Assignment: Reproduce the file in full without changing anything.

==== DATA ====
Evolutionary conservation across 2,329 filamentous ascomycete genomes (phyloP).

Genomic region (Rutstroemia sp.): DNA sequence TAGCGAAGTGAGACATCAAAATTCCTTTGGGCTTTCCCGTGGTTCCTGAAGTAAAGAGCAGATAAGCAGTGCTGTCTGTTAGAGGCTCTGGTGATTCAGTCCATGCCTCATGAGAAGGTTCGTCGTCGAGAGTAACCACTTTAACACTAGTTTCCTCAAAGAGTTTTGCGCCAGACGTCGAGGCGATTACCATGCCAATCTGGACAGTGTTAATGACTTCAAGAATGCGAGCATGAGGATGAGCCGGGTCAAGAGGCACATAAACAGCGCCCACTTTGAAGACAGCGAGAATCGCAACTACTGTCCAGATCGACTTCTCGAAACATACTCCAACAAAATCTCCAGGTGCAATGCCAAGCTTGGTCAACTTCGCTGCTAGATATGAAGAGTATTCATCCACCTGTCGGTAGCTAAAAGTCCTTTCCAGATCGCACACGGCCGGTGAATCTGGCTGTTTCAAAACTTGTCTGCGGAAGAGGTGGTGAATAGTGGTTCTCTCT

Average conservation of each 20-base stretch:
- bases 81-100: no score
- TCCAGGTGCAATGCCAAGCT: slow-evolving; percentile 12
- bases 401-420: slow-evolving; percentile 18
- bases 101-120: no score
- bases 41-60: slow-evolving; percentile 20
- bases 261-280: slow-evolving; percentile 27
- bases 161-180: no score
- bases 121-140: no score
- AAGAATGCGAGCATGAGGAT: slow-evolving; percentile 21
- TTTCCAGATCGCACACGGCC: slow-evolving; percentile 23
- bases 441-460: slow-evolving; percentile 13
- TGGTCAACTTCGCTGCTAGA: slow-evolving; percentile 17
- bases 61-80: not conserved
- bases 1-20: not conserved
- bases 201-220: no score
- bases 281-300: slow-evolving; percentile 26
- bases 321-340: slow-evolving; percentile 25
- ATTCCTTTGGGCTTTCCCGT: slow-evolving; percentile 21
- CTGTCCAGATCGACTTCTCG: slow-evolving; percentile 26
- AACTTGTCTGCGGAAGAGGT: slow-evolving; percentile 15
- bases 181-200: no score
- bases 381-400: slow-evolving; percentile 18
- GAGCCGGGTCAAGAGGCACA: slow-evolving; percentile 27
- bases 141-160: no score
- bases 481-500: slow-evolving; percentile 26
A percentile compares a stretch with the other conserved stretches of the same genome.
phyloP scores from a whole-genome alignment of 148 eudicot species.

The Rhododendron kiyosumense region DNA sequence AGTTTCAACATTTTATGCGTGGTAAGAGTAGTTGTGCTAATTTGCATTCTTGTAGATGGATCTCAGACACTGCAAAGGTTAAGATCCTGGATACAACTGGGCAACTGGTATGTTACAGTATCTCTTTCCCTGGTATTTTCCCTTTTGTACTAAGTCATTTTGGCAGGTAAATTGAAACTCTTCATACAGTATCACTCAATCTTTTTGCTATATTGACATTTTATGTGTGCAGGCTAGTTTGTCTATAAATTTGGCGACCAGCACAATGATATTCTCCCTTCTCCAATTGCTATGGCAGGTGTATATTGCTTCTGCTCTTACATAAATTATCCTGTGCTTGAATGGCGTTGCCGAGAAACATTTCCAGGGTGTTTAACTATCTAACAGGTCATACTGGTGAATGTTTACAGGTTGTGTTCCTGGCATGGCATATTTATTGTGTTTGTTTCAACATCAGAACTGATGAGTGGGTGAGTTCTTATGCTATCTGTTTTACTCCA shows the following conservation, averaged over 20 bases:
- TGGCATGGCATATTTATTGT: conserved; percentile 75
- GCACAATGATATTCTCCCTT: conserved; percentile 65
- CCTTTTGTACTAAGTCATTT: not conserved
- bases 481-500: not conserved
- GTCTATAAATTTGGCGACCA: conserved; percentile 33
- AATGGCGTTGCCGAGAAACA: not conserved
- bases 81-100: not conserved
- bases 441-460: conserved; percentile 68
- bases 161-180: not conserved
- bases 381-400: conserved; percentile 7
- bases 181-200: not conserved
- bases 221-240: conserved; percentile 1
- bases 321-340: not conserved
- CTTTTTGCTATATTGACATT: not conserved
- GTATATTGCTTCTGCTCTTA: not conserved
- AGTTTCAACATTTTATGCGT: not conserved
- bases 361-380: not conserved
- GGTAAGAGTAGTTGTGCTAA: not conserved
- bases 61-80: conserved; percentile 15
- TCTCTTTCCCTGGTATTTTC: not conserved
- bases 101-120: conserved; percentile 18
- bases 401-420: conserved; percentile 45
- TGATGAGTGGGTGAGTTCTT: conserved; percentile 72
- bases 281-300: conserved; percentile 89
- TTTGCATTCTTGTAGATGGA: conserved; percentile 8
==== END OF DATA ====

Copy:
Evolutionary conservation across 2,329 filamentous ascomycete genomes (phyloP).

Genomic region (Rutstroemia sp.): DNA sequence TAGCGAAGTGAGACATCAAAATTCCTTTGGGCTTTCCCGTGGTTCCTGAAGTAAAGAGCAGATAAGCAGTGCTGTCTGTTAGAGGCTCTGGTGATTCAGTCCATGCCTCATGAGAAGGTTCGTCGTCGAGAGTAACCACTTTAACACTAGTTTCCTCAAAGAGTTTTGCGCCAGACGTCGAGGCGATTACCATGCCAATCTGGACAGTGTTAATGACTTCAAGAATGCGAGCATGAGGATGAGCCGGGTCAAGAGGCACATAAACAGCGCCCACTTTGAAGACAGCGAGAATCGCAACTACTGTCCAGATCGACTTCTCGAAACATACTCCAACAAAATCTCCAGGTGCAATGCCAAGCTTGGTCAACTTCGCTGCTAGATATGAAGAGTATTCATCCACCTGTCGGTAGCTAAAAGTCCTTTCCAGATCGCACACGGCCGGTGAATCTGGCTGTTTCAAAACTTGTCTGCGGAAGAGGTGGTGAATAGTGGTTCTCTCT

Average conservation of each 20-base stretch:
- bases 81-100: no score
- TCCAGGTGCAATGCCAAGCT: slow-evolving; percentile 12
- bases 401-420: slow-evolving; percentile 18
- bases 101-120: no score
- bases 41-60: slow-evolving; percentile 20
- bases 261-280: slow-evolving; percentile 27
- bases 161-180: no score
- bases 121-140: no score
- AAGAATGCGAGCATGAGGAT: slow-evolving; percentile 21
- TTTCCAGATCGCACACGGCC: slow-evolving; percentile 23
- bases 441-460: slow-evolving; percentile 13
- TGGTCAACTTCGCTGCTAGA: slow-evolving; percentile 17
- bases 61-80: not conserved
- bases 1-20: not conserved
- bases 201-220: no score
- bases 281-300: slow-evolving; percentile 26
- bases 321-340: slow-evolving; percentile 25
- ATTCCTTTGGGCTTTCCCGT: slow-evolving; percentile 21
- CTGTCCAGATCGACTTCTCG: slow-evolving; percentile 26
- AACTTGTCTGCGGAAGAGGT: slow-evolving; percentile 15
- bases 181-200: no score
- bases 381-400: slow-evolving; percentile 18
- GAGCCGGGTCAAGAGGCACA: slow-evolving; percentile 27
- bases 141-160: no score
- bases 481-500: slow-evolving; percentile 26
A percentile compares a stretch with the other conserved stretches of the same genome.
phyloP scores from a whole-genome alignment of 148 eudicot species.

The Rhododendron kiyosumense region DNA sequence AGTTTCAACATTTTATGCGTGGTAAGAGTAGTTGTGCTAATTTGCATTCTTGTAGATGGATCTCAGACACTGCAAAGGTTAAGATCCTGGATACAACTGGGCAACTGGTATGTTACAGTATCTCTTTCCCTGGTATTTTCCCTTTTGTACTAAGTCATTTTGGCAGGTAAATTGAAACTCTTCATACAGTATCACTCAATCTTTTTGCTATATTGACATTTTATGTGTGCAGGCTAGTTTGTCTATAAATTTGGCGACCAGCACAATGATATTCTCCCTTCTCCAATTGCTATGGCAGGTGTATATTGCTTCTGCTCTTACATAAATTATCCTGTGCTTGAATGGCGTTGCCGAGAAACATTTCCAGGGTGTTTAACTATCTAACAGGTCATACTGGTGAATGTTTACAGGTTGTGTTCCTGGCATGGCATATTTATTGTGTTTGTTTCAACATCAGAACTGATGAGTGGGTGAGTTCTTATGCTATCTGTTTTACTCCA shows the following conservation, averaged over 20 bases:
- TGGCATGGCATATTTATTGT: conserved; percentile 75
- GCACAATGATATTCTCCCTT: conserved; percentile 65
- CCTTTTGTACTAAGTCATTT: not conserved
- bases 481-500: not conserved
- GTCTATAAATTTGGCGACCA: conserved; percentile 33
- AATGGCGTTGCCGAGAAACA: not conserved
- bases 81-100: not conserved
- bases 441-460: conserved; percentile 68
- bases 161-180: not conserved
- bases 381-400: conserved; percentile 7
- bases 181-200: not conserved
- bases 221-240: conserved; percentile 1
- bases 321-340: not conserved
- CTTTTTGCTATATTGACATT: not conserved
- GTATATTGCTTCTGCTCTTA: not conserved
- AGTTTCAACATTTTATGCGT: not conserved
- bases 361-380: not conserved
- GGTAAGAGTAGTTGTGCTAA: not conserved
- bases 61-80: conserved; percentile 15
- TCTCTTTCCCTGGTATTTTC: not conserved
- bases 101-120: conserved; percentile 18
- bases 401-420: conserved; percentile 45
- TGATGAGTGGGTGAGTTCTT: conserved; percentile 72
- bases 281-300: conserved; percentile 89
- TTTGCATTCTTGTAGATGGA: conserved; percentile 8